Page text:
Ah, the soul mate—the perpetuating romantic myth that’s still chugging along against all odds, literally. Assuming your soulmate is set at birth, is roughly in the same age bracket, and the love is recognizable at first sight, mathematical estimates indicate that your chances of finding your soulmate is only 1 in 10,000 (0.010%). And yet, according to a 2011 Marist poll, nearly three out of four people believe that they are destined to find “the one” person out there for them.
If you haven’t been soulmate rich yet, don’t blame your luck, your charm, or a blip in your destiny. Blame it on numerical probability. Let’s face it, you have a higher chance at winning the lottery than finding a mythological soulmate. The numbers just aren’t on your side. But bad odds aren’t the only reason for abandoning the myth of the soulmate. The truth is, seeking your soulmate is actually a really good way to find yourself in an unhappy marriage or alone.
Let me explain.
When you develop an image of what your ideal type or soulmate is, you create a fantasy. This fantasy consists of yearning for the feeling of being “in love” which amplifies desire for an idealized lover, particularly when the apple of your eye is elusive or unavailable. Pining for that unattainable ideal becomes an enthrallment of the experience of the intense emotions of being in love, rather than a reality-based interest in the potential partner. Research shows that people who hold a strong belief in destiny are prone to lose interest in their partner much faster and are likely to give up much more easily when the relationship starts to go through hardship.
Say you finally meet this person that fits the hopes and dreams that you’ve been waiting for all your life. You lock eyes, the connection is fast and furious and filled with passion and intensity. Your mind then tricks you, omitting the non-soulmate qualities and amplifying the similarities and all the things that are perfect about that person. This is confirmation bias at play. Confirmation bias occurs when we are motivated by wishful thinking and attached to a certain idea to be true. Instead of seeing reality and facts, we have tunnel vision and only see evidence that supports our initial belief.
If you’re searching for your soulmate, your brain is going to try its hardest to make you find that person, but once the infatuation phase is over, that idealized person becomes just another normal, flawed human being. For too many people, this realization doesn’t set in until after they have had their fairy tale wedding and these couples have to begin the work of getting to know one another, for real this time, all over again.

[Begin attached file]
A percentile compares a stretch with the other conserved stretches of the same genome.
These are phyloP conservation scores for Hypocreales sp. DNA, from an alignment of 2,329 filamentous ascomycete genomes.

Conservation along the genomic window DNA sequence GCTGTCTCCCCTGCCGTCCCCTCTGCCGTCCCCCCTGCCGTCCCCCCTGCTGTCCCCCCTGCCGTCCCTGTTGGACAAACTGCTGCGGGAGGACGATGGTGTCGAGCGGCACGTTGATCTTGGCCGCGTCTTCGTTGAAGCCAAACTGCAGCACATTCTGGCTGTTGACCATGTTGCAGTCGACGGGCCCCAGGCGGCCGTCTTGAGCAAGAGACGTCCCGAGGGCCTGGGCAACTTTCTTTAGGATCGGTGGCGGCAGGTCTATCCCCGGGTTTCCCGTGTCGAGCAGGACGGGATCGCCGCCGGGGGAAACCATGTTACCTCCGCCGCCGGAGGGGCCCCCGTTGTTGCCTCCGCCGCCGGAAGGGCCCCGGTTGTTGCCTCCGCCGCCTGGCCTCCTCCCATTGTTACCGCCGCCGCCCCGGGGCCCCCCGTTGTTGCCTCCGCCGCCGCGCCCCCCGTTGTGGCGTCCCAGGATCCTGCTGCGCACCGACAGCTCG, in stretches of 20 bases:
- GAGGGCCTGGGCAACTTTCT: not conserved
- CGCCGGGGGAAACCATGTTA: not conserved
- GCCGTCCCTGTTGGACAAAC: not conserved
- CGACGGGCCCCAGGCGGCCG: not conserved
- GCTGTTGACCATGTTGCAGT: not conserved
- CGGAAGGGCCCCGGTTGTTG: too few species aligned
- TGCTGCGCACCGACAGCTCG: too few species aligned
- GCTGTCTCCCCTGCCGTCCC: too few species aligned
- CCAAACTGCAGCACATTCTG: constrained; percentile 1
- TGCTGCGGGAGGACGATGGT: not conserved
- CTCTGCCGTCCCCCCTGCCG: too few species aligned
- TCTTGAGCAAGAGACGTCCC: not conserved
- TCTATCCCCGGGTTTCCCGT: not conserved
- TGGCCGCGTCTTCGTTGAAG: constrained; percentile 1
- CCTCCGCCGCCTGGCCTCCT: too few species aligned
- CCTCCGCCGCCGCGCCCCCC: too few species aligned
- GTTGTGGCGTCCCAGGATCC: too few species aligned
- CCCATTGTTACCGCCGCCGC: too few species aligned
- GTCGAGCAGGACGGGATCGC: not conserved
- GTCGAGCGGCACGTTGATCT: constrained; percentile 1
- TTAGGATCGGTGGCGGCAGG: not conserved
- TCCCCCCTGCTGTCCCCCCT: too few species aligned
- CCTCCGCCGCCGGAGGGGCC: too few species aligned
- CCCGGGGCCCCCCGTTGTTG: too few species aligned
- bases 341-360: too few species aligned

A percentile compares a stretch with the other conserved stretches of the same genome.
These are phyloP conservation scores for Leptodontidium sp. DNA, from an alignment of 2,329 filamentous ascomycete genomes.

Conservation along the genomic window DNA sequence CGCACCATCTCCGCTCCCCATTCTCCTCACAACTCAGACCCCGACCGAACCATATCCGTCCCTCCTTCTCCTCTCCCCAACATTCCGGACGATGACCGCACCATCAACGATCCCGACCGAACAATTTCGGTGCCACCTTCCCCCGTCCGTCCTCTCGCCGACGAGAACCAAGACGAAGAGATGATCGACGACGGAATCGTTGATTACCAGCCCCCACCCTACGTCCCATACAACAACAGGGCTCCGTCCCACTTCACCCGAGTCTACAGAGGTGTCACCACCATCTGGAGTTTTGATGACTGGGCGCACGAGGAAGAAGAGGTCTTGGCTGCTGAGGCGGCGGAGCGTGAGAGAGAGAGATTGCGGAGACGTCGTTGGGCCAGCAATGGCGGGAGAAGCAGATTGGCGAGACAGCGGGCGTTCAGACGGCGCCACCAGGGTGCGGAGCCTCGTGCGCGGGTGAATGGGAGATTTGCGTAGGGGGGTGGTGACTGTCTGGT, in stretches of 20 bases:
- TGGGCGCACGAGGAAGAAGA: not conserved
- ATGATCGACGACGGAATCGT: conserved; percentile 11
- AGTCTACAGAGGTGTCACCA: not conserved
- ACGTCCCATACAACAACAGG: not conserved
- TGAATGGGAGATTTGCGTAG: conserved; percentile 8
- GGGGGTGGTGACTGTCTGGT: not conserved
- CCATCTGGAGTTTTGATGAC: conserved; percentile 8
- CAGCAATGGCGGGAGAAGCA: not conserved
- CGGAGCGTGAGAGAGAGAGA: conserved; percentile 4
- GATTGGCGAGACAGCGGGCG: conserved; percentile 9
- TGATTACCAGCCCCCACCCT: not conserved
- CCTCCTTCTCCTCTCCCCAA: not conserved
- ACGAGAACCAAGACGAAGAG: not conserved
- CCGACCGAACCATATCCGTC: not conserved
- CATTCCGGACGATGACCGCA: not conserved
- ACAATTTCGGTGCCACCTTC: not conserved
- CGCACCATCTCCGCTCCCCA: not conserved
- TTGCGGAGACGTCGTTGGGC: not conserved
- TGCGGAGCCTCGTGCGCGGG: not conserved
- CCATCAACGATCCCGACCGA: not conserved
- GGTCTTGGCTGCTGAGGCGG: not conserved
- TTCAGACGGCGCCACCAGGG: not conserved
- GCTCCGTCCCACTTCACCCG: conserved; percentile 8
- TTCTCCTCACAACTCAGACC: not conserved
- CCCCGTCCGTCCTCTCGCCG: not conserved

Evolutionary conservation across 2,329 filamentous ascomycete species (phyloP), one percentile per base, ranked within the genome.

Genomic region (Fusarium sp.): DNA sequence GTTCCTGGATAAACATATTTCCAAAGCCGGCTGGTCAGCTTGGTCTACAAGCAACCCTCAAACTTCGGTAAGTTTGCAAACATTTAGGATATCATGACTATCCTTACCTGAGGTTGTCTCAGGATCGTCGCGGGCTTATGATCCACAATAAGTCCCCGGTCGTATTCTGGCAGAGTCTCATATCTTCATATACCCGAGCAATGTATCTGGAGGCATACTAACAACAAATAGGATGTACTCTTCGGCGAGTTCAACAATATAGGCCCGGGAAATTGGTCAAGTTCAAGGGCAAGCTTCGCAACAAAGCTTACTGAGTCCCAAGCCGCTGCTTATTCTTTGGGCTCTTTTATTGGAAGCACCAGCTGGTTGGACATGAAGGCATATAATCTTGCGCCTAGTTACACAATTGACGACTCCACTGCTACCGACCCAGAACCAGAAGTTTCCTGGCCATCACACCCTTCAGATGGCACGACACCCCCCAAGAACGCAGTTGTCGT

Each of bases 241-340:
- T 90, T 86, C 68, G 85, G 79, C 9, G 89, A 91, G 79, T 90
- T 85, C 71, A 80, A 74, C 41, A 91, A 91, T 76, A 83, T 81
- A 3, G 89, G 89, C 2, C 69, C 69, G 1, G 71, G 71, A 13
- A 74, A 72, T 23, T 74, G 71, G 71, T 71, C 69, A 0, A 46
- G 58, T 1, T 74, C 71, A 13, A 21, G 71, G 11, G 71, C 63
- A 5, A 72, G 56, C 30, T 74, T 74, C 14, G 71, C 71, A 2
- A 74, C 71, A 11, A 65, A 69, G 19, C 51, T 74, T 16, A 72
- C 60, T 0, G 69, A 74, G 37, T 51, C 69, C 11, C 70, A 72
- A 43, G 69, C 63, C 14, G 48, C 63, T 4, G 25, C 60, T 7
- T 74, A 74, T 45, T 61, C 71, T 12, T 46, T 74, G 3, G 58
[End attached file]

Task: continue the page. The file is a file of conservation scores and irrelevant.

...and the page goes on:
For single people, too, the soulmate myth can cause problems, mainly a cycle of loneliness and confusion. Creating a false fantasy about someone can cause us to develop intense feelings for a connection that isn’t real, or amplify a spark into something more than what it really is.
This is especially true if you’re hungry for connection or in a state of desperation to meet ‘the one’. Even if there was an authentic connection or spark, when your mind races to create a fantasy future, you are no longer present. Instead, your mind is focusing on the next step of your goal, which objectifies the person to fill a void. You start latching on to the person to make you feel a certain way, and this is where the connection goes from an exchange of love and curiosity to one of attachment and neediness.
When I look back at the times where I fell hard for someone, only to be sorely disappointed by how they treated me or how the relationship didn’t progress — it was clear — I wasn’t basing my feelings on reality, I was high on my own fantasy. I would have an idea in my head on who my perfect person was, and then I’d meet someone who resembled that picture and suddenly my soul mate alarm bells go off. The expectations, the fantasies I created were really a result of me idolizing an idea of a person that fit the picture in my head.
It’s more realistic to view a soulmate experience as a connection you build with a partner, versus one that you stumble upon instantaneously as a result of destiny. The former is a choice, where you do the work to make love and connection happen, versus waiting for love to magically happen to you.
If a long and lasting healthy relationship is what you’re after, then forget everything that the fairytales, love songs and romantic movies taught you about love at first sight. According to Dr. John Gottman, the founder of The Gottman Institute in Seattle, two people who focus their energy on building something meaningful together in their life tend to have the longest lasting relationships.
He also summarizes that how a couple interacts is the most important aspect of creating a healthy relationship. In other words, it’s not about magic – it’s about how well you get along, how you communicate and how you move through time together. Some couples naturally excel at one or more of these things and for other couples, it takes more work. But when it comes down to it, you choose the person you end up with and you have to keep choosing that person to make a real romance work.
Now, isn’t that far more empowering?
Rather than searching for the elusive 1 in 10,000, go ahead and date someone you can build something with, who shares your vision for a good life, and is willing to learn how to create a healthy relationship dynamic. Perhaps then, you can say you’ve got a soulmate in the making.
About the Author: Amy Chan is the founder of Renew Breakup Bootcamp, a retreat that takes a scientific and spiritual approach to healing the heart. She is also the founder of JustMyType.ca – an online magazine that focuses on the psychology behind love, lust and desire.